With only Sunday to fish (Saturday dedicated to delectable “baby healthy” Cajun treats), we set out to get Z some long overdue fish and score baby Svintos’ first fish at -5 months old.  Here was the moment I had been waiting for.  Finally I was back in the game with my skiff ready to go and then while getting the skiff ready and I noticed the trim tabs and GPS didn’t work.  It’s always something that needs to be fixed I guess.  I finally gave up and decided I didn’t need either for a one day trip and we got out on the water.  It turned into a great day in the marsh with Z and baby landing their first redfish and drum together as a mother-baby combo.

 

Z and baby's first redfish fishing together
Z and baby’s first redfish fishing together
Z showing me that pregnant ladies can still land fish
Z showing me that pregnant ladies can still land fish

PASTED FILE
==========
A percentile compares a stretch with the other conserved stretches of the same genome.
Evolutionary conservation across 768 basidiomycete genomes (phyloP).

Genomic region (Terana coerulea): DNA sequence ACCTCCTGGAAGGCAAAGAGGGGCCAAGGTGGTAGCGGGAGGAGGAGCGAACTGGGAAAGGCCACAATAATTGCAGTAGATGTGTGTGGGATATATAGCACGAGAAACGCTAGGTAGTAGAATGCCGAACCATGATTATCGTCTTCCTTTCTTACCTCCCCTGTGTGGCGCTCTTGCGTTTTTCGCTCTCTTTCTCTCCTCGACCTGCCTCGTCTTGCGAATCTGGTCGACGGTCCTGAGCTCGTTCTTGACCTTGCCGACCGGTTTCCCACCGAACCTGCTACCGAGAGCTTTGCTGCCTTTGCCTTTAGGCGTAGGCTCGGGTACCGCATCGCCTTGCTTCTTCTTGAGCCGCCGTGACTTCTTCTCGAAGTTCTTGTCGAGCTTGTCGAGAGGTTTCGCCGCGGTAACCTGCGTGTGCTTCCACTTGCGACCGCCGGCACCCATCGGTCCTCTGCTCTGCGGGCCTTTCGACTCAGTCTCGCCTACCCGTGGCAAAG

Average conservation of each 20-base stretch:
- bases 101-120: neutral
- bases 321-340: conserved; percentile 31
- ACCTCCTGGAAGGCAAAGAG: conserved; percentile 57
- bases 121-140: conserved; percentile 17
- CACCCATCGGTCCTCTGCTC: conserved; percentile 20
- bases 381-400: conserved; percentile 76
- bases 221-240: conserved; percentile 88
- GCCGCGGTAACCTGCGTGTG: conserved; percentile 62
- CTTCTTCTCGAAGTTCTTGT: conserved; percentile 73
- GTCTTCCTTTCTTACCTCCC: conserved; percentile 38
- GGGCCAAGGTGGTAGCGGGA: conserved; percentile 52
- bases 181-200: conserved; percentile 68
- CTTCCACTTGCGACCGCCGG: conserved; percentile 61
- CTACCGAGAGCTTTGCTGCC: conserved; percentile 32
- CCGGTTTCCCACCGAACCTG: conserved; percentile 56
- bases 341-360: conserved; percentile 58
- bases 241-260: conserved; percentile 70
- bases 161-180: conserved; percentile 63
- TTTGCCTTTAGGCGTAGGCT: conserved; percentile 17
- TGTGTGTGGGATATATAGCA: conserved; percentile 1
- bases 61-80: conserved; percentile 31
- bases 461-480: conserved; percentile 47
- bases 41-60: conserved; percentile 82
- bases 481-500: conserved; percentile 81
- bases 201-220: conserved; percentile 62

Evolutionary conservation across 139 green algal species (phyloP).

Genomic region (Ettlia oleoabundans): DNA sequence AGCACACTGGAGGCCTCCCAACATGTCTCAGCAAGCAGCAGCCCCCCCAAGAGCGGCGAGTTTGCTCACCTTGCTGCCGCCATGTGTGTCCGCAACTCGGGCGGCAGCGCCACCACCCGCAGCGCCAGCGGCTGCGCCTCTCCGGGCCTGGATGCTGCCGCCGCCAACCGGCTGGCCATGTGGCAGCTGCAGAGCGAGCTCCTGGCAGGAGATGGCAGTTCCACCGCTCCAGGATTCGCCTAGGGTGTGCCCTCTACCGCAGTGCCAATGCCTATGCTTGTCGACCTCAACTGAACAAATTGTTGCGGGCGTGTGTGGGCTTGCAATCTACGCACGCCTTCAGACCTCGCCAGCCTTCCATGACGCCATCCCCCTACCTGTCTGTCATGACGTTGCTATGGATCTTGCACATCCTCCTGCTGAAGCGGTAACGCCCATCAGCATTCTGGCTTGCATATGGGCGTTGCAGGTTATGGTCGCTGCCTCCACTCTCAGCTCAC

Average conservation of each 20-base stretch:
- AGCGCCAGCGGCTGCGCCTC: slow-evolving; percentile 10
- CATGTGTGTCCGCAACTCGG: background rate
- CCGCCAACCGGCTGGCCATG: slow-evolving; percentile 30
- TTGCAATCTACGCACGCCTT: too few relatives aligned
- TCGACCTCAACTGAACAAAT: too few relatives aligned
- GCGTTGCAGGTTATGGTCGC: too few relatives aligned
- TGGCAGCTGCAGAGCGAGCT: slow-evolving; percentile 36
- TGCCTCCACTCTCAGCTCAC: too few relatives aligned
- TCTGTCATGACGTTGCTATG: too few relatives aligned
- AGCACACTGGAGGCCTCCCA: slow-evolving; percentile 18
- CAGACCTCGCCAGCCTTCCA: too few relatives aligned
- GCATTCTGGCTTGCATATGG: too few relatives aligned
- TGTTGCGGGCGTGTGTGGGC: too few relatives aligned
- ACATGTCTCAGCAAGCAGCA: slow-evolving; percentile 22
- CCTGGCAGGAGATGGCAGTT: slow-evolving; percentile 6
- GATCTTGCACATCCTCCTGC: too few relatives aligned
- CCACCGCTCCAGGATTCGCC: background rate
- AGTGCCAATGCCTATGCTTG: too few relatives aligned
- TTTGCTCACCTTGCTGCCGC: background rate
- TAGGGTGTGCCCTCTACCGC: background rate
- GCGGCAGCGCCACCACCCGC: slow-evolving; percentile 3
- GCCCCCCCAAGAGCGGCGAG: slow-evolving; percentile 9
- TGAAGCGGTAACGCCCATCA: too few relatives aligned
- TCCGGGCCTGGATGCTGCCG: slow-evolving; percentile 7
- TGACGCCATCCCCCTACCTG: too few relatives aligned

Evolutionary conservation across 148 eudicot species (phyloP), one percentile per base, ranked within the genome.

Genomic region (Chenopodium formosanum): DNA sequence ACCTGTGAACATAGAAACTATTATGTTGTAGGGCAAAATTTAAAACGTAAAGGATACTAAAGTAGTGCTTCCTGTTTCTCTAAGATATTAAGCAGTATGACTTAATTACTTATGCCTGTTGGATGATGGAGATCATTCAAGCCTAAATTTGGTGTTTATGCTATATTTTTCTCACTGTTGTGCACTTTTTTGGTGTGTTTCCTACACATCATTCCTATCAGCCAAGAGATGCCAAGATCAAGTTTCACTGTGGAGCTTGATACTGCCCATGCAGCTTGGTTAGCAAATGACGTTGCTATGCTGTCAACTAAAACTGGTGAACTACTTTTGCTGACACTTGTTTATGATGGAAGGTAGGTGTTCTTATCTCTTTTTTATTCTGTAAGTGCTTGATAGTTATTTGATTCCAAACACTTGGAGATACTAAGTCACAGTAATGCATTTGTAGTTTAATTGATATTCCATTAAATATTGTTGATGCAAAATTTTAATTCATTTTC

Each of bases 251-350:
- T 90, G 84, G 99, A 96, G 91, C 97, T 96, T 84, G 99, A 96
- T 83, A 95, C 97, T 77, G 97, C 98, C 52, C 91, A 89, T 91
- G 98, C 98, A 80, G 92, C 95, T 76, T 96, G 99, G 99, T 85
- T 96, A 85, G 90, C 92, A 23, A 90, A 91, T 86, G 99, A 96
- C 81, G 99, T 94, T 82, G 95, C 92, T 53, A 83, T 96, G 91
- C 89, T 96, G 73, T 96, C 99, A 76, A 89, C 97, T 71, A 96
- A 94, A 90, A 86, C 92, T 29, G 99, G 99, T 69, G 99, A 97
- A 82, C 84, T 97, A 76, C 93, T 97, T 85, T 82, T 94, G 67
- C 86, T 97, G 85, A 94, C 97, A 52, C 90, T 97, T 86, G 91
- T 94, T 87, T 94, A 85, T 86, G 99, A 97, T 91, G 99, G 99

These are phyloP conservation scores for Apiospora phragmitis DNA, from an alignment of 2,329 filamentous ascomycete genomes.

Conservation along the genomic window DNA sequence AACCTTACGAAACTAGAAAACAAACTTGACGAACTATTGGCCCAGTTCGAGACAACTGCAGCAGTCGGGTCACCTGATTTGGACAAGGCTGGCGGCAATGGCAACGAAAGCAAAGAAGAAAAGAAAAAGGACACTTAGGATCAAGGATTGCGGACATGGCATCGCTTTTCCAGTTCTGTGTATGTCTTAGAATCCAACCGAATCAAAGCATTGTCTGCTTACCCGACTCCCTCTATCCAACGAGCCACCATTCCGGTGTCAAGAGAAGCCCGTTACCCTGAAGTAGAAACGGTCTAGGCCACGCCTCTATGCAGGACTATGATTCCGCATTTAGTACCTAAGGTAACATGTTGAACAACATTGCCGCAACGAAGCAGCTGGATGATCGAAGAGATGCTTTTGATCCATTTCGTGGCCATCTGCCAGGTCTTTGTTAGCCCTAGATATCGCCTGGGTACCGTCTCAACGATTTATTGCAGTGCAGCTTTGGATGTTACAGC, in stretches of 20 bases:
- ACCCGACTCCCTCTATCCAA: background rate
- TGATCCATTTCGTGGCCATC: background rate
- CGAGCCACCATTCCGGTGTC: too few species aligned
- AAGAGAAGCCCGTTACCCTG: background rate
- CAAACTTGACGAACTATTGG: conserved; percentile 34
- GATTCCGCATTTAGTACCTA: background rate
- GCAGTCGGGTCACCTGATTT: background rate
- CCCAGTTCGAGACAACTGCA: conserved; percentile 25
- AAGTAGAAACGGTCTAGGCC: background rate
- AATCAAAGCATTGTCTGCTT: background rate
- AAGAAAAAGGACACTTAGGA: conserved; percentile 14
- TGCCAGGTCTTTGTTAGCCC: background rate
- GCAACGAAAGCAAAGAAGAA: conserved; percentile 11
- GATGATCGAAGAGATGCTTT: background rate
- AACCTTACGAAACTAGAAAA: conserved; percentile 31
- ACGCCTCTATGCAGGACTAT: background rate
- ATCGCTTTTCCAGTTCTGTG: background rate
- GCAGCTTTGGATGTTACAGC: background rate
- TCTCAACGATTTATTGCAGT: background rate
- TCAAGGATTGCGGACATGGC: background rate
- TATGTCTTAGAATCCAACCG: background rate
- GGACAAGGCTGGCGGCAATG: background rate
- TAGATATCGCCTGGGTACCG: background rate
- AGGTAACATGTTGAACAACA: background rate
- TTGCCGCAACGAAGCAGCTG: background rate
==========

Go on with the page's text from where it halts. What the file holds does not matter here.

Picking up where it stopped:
Part  Deaux: Riding Again at Full Gallup 

Two weeks later Boutros and I returned to Louisiana to fish with my dad, brother, brother-in-law, and friend of the family Dave.  My brother Jer had fished with me before in Louisiana, but it was the first trip over for the rest of the crew.  I had been telling them epic tales of the best inshore fishery that I’ve ever experienced since I first moved to Louisiana over 5 years ago.  We rented an awesome house in the marsh and stocked up with food, beer, and alcohol to bring with us.  I had been anticipating this trip for a long time and I knew that at least dad (AKA Steiner) and Bill (bro in law) had no idea what they were getting into or what this sight fishing game was all about and I was so stoked to open up this huge part of my world to them, which they had no clue existed.